These staggering advancements in space exploration also yielded spin-off inventions used by everyday consumers, like image sensors in smartphone cameras, memory foam, and even Super Soakers. But the sad irony is that such achievements spawning these side benefits were spurred less by scientific curiosity, but more because of a quest for military superiority over an ideological enemy. In 1962, when President John F. Kennedy spoke at Rice University about his goal to send Americans to the Moon, his words conjured that old classic American imagery of intrepid exploration and relentless bravery: “We choose to go to the Moon in this decade, and do the other things; not because they are easy, but because they are hard… that challenge is one that we are willing to accept, one we are unwilling to postpone, and one which we intend to win.”

In an era fearful of mutually-assured destruction, perhaps it’s hard to completely fault Kennedy for emphasizing courage in dark times over cold scientific research as he addressed the American public. But during the Apollo 8 mission on Christmas Eve 1968, astronauts photographed “Earthrise”: a striking colour image which showcased for the first time a vulnerable-looking planet Earth over the Moon’s horizon, evoking a new sense of wonder that even the most destructive nuclear weapon couldn’t obliterate. Life magazine would select this picture for their 2003 collection of 100 Photographs that Changed the World.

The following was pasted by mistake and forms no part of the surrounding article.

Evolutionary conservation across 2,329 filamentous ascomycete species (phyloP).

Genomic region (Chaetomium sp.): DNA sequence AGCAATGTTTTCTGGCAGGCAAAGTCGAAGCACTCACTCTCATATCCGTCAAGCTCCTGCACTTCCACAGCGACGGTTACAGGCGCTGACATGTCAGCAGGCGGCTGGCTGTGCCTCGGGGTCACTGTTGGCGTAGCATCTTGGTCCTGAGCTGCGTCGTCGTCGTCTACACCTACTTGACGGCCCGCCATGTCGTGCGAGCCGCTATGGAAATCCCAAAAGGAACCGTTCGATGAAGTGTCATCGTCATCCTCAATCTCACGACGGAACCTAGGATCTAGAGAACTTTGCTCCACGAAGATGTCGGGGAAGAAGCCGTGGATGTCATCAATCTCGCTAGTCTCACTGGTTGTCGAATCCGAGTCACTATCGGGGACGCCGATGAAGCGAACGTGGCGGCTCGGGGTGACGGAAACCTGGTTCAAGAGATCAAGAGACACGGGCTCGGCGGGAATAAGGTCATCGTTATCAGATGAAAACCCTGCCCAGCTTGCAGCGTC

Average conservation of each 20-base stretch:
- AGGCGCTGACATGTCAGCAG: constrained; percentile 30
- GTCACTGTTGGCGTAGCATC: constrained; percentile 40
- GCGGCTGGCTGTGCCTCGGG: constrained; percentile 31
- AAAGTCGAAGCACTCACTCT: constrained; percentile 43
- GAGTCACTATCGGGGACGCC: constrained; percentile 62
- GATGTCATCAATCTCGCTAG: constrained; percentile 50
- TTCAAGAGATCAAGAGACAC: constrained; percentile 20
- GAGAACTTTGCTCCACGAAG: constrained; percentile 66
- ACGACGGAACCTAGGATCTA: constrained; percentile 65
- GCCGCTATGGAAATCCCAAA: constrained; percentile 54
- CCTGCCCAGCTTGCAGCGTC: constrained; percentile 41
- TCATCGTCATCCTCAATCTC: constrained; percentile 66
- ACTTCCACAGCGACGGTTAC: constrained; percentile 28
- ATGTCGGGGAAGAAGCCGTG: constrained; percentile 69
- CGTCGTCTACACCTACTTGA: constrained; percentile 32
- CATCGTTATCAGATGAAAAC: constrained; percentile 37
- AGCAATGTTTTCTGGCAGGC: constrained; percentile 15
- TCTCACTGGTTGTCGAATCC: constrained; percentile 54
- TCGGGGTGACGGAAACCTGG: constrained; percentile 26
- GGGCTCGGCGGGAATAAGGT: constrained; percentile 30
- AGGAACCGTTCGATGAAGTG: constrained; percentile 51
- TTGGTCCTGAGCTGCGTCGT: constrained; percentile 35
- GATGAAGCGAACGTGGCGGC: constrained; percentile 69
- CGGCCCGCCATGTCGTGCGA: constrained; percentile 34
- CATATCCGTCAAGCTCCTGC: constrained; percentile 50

As today’s giants sound off their visions to bring humanity to the Moon, Mars, and beyond, can another image emerge to unify our fragmented society’s attention for the sake of our survival in these uncertain times?

 

The Other Press

The Other Press, Douglas College's student newspaper since 1976. Articles, insight and updates from the New West and Coquitlam campuses.